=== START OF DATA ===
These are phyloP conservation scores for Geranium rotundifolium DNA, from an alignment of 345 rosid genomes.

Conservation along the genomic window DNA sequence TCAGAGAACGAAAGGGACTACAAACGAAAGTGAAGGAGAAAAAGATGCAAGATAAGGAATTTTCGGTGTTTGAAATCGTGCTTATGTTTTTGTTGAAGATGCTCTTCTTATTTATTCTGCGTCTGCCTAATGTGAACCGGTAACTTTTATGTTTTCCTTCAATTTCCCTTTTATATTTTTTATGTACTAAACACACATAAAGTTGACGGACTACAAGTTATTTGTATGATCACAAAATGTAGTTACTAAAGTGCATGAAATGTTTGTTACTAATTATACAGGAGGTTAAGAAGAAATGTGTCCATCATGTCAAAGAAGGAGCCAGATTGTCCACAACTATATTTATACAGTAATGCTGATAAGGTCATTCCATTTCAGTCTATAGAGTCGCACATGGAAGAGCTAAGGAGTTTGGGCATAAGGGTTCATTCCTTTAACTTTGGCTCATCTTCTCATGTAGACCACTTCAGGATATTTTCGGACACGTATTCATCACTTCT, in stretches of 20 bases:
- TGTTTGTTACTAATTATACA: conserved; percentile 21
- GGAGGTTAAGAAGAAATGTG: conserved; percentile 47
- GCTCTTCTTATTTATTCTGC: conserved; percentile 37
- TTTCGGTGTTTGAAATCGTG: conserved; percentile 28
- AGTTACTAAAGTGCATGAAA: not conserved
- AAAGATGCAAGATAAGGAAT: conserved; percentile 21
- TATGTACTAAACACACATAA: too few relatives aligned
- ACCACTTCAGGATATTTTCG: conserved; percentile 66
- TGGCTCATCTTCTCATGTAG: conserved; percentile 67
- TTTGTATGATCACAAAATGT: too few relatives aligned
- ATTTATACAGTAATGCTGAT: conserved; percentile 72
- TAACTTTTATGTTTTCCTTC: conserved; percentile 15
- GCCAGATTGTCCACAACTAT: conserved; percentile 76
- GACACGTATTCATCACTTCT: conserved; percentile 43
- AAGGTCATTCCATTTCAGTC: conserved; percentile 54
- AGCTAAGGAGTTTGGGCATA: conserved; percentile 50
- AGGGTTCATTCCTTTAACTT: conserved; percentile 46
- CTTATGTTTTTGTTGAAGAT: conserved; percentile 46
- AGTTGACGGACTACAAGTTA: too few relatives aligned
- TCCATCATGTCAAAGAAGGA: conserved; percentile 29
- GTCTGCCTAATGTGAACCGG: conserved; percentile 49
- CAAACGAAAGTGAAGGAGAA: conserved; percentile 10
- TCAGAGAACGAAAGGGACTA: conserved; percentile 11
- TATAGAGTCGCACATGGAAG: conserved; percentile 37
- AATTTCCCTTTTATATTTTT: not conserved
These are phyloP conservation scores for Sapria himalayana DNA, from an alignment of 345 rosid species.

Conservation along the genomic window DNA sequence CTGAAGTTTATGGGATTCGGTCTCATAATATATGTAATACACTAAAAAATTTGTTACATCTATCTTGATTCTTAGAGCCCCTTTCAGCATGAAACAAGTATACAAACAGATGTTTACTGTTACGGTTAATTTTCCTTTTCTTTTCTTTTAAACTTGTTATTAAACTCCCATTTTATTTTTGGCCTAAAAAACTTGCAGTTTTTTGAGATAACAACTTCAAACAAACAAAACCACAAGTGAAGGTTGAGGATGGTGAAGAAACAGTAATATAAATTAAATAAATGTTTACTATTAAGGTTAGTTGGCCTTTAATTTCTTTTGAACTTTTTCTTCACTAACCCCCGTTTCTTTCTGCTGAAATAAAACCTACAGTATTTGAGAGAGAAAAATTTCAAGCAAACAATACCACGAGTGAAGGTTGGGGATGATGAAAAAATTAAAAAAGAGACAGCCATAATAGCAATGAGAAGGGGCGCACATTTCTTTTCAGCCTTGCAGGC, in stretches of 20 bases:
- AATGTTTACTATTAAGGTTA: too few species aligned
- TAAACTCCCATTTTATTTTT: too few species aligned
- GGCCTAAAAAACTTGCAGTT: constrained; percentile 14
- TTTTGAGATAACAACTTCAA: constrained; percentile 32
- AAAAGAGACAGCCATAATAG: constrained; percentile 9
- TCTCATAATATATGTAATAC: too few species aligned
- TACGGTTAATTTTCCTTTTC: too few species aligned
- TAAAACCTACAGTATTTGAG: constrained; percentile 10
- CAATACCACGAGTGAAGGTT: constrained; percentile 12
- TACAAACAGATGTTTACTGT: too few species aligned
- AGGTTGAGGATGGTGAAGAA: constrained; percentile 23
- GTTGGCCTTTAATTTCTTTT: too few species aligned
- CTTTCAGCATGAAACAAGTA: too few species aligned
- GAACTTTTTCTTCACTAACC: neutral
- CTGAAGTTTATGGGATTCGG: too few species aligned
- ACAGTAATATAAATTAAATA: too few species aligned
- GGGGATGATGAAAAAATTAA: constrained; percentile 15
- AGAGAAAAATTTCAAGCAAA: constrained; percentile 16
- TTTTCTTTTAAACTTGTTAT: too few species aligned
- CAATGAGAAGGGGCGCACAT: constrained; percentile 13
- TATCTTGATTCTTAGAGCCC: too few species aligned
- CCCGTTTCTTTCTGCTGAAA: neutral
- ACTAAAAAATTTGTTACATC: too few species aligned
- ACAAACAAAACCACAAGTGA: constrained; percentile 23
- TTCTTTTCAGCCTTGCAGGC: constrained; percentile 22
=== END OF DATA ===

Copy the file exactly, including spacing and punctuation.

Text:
These are phyloP conservation scores for Geranium rotundifolium DNA, from an alignment of 345 rosid genomes.

Conservation along the genomic window DNA sequence TCAGAGAACGAAAGGGACTACAAACGAAAGTGAAGGAGAAAAAGATGCAAGATAAGGAATTTTCGGTGTTTGAAATCGTGCTTATGTTTTTGTTGAAGATGCTCTTCTTATTTATTCTGCGTCTGCCTAATGTGAACCGGTAACTTTTATGTTTTCCTTCAATTTCCCTTTTATATTTTTTATGTACTAAACACACATAAAGTTGACGGACTACAAGTTATTTGTATGATCACAAAATGTAGTTACTAAAGTGCATGAAATGTTTGTTACTAATTATACAGGAGGTTAAGAAGAAATGTGTCCATCATGTCAAAGAAGGAGCCAGATTGTCCACAACTATATTTATACAGTAATGCTGATAAGGTCATTCCATTTCAGTCTATAGAGTCGCACATGGAAGAGCTAAGGAGTTTGGGCATAAGGGTTCATTCCTTTAACTTTGGCTCATCTTCTCATGTAGACCACTTCAGGATATTTTCGGACACGTATTCATCACTTCT, in stretches of 20 bases:
- TGTTTGTTACTAATTATACA: conserved; percentile 21
- GGAGGTTAAGAAGAAATGTG: conserved; percentile 47
- GCTCTTCTTATTTATTCTGC: conserved; percentile 37
- TTTCGGTGTTTGAAATCGTG: conserved; percentile 28
- AGTTACTAAAGTGCATGAAA: not conserved
- AAAGATGCAAGATAAGGAAT: conserved; percentile 21
- TATGTACTAAACACACATAA: too few relatives aligned
- ACCACTTCAGGATATTTTCG: conserved; percentile 66
- TGGCTCATCTTCTCATGTAG: conserved; percentile 67
- TTTGTATGATCACAAAATGT: too few relatives aligned
- ATTTATACAGTAATGCTGAT: conserved; percentile 72
- TAACTTTTATGTTTTCCTTC: conserved; percentile 15
- GCCAGATTGTCCACAACTAT: conserved; percentile 76
- GACACGTATTCATCACTTCT: conserved; percentile 43
- AAGGTCATTCCATTTCAGTC: conserved; percentile 54
- AGCTAAGGAGTTTGGGCATA: conserved; percentile 50
- AGGGTTCATTCCTTTAACTT: conserved; percentile 46
- CTTATGTTTTTGTTGAAGAT: conserved; percentile 46
- AGTTGACGGACTACAAGTTA: too few relatives aligned
- TCCATCATGTCAAAGAAGGA: conserved; percentile 29
- GTCTGCCTAATGTGAACCGG: conserved; percentile 49
- CAAACGAAAGTGAAGGAGAA: conserved; percentile 10
- TCAGAGAACGAAAGGGACTA: conserved; percentile 11
- TATAGAGTCGCACATGGAAG: conserved; percentile 37
- AATTTCCCTTTTATATTTTT: not conserved
These are phyloP conservation scores for Sapria himalayana DNA, from an alignment of 345 rosid species.

Conservation along the genomic window DNA sequence CTGAAGTTTATGGGATTCGGTCTCATAATATATGTAATACACTAAAAAATTTGTTACATCTATCTTGATTCTTAGAGCCCCTTTCAGCATGAAACAAGTATACAAACAGATGTTTACTGTTACGGTTAATTTTCCTTTTCTTTTCTTTTAAACTTGTTATTAAACTCCCATTTTATTTTTGGCCTAAAAAACTTGCAGTTTTTTGAGATAACAACTTCAAACAAACAAAACCACAAGTGAAGGTTGAGGATGGTGAAGAAACAGTAATATAAATTAAATAAATGTTTACTATTAAGGTTAGTTGGCCTTTAATTTCTTTTGAACTTTTTCTTCACTAACCCCCGTTTCTTTCTGCTGAAATAAAACCTACAGTATTTGAGAGAGAAAAATTTCAAGCAAACAATACCACGAGTGAAGGTTGGGGATGATGAAAAAATTAAAAAAGAGACAGCCATAATAGCAATGAGAAGGGGCGCACATTTCTTTTCAGCCTTGCAGGC, in stretches of 20 bases:
- AATGTTTACTATTAAGGTTA: too few species aligned
- TAAACTCCCATTTTATTTTT: too few species aligned
- GGCCTAAAAAACTTGCAGTT: constrained; percentile 14
- TTTTGAGATAACAACTTCAA: constrained; percentile 32
- AAAAGAGACAGCCATAATAG: constrained; percentile 9
- TCTCATAATATATGTAATAC: too few species aligned
- TACGGTTAATTTTCCTTTTC: too few species aligned
- TAAAACCTACAGTATTTGAG: constrained; percentile 10
- CAATACCACGAGTGAAGGTT: constrained; percentile 12
- TACAAACAGATGTTTACTGT: too few species aligned
- AGGTTGAGGATGGTGAAGAA: constrained; percentile 23
- GTTGGCCTTTAATTTCTTTT: too few species aligned
- CTTTCAGCATGAAACAAGTA: too few species aligned
- GAACTTTTTCTTCACTAACC: neutral
- CTGAAGTTTATGGGATTCGG: too few species aligned
- ACAGTAATATAAATTAAATA: too few species aligned
- GGGGATGATGAAAAAATTAA: constrained; percentile 15
- AGAGAAAAATTTCAAGCAAA: constrained; percentile 16
- TTTTCTTTTAAACTTGTTAT: too few species aligned
- CAATGAGAAGGGGCGCACAT: constrained; percentile 13
- TATCTTGATTCTTAGAGCCC: too few species aligned
- CCCGTTTCTTTCTGCTGAAA: neutral
- ACTAAAAAATTTGTTACATC: too few species aligned
- ACAAACAAAACCACAAGTGA: constrained; percentile 23
- TTCTTTTCAGCCTTGCAGGC: constrained; percentile 22